Whether it’s “This Year” on 2005′s The Sunset Tree, or “Liza Forever Minnelli” on last year’s All Eternals Deck, every Mountain Goats record features a song that nudges ahead of everything else on the album. These songs don’t necessarily overshadow the others on the record, although it’s evident that something extra went into the writing and recording of them. Nothing wrong with being assured of something.
On Transcendental Youth the Mountain Goats’ 14th album and second on Merge Records, that song is “Harlem Roulette,” a brisk folk number that appears a quarter of the way through. It’s an impressionistic tale focused on Rock `n’ Roll Hall of Famer Frankie Lymon, who with his group the Teenagers, asked that eternal and as yet unanswered question: why do fools fall in love? But “Harlem Roulette” doesn’t take place in the malt shop, and there are no girls in poodle skirts. It’s set in 1968, as Lymon was recording was recording what would be his final single “Seabreeze.” In a celebratory mood after the session, which was to be the first step in a career revival, he took a shot of heroin, and wound up dead on his grandmother’s apartment in Harlem.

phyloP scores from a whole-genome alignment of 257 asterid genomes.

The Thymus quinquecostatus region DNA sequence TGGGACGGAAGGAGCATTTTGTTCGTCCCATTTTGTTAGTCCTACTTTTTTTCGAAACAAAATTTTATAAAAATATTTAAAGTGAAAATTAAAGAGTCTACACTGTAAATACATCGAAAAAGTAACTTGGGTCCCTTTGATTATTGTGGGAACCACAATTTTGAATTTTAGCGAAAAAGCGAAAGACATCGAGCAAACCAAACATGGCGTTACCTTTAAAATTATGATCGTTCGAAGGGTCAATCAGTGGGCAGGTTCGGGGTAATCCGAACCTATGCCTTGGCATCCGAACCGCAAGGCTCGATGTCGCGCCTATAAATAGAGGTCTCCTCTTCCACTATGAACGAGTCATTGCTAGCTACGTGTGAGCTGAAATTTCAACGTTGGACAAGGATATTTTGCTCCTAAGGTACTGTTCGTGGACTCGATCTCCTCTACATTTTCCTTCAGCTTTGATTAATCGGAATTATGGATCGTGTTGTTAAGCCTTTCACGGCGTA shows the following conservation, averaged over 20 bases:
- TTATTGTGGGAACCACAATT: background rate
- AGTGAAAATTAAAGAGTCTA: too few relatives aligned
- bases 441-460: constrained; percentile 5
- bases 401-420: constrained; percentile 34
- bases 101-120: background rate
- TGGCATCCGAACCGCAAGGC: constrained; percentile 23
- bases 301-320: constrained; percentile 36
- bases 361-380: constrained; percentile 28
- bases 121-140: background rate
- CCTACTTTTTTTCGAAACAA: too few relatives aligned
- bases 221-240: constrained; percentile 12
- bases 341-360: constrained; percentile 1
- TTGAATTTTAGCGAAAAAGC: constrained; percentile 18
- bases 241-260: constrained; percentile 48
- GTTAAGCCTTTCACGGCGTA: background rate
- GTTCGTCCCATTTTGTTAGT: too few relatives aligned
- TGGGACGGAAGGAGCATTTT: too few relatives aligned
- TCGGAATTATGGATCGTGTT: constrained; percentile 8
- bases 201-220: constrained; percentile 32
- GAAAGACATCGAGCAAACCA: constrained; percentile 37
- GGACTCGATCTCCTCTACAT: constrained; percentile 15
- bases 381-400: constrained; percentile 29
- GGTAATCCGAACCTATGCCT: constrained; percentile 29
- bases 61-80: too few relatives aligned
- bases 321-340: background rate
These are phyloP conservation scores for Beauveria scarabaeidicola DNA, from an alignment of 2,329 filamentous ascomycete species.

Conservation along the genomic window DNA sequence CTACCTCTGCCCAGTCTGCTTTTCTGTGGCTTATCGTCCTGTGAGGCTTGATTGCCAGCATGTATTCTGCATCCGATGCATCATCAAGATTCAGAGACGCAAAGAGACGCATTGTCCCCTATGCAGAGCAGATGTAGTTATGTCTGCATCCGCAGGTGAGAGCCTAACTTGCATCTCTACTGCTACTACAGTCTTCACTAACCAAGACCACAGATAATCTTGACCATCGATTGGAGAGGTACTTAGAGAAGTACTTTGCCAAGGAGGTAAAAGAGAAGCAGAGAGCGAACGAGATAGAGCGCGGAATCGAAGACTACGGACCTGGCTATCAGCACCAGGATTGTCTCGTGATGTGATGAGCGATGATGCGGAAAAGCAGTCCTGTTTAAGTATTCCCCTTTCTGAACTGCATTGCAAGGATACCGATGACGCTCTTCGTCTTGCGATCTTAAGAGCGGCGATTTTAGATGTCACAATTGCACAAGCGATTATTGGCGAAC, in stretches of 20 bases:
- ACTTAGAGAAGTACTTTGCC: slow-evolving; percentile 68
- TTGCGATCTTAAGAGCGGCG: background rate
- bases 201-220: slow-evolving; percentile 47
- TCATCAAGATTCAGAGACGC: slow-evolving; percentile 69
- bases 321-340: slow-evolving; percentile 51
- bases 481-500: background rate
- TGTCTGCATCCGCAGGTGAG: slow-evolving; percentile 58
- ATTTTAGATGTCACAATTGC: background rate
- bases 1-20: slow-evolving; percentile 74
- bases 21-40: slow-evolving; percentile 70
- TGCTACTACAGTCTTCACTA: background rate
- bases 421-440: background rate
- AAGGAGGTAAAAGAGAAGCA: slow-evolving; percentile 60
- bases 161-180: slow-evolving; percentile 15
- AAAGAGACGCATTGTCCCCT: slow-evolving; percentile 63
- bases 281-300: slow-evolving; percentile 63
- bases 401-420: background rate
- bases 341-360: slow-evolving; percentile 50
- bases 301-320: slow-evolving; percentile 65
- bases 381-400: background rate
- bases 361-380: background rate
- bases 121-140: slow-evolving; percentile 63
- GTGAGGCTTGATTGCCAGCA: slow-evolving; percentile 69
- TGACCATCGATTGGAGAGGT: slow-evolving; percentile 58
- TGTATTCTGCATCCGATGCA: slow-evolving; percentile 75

Later in the song, head Goat John Darnielle pictures some “no one” years later, in the Pacific Northwest listening to a Lymon song, “remembering that you’re gone.” It’s a tenuous connection to someone else, but it’s a connection nevertheless, cause as the chorus “Harlem Roulette” tells us, “The loneliest people in the whole wide world are the ones you never see again.”
This not to say that the rest of the record slouches. Elsewhere on Transcendental Youth Darnielle adorns his folk songs with mournful English brass band flourishes, like those on the elegiac “White Cedar.” There’s also the irresistibly jaunty piano rock of “The Diaz Brothers,” a lament for the murdered duo in Scarface. Darnielle has been writing songs this good since he began releasing lo-fi cassettes in the early 1990s, and Transcendental Youth is another darkly high mark in his career.
Stream: Mountain Goats – “Cry For Judas”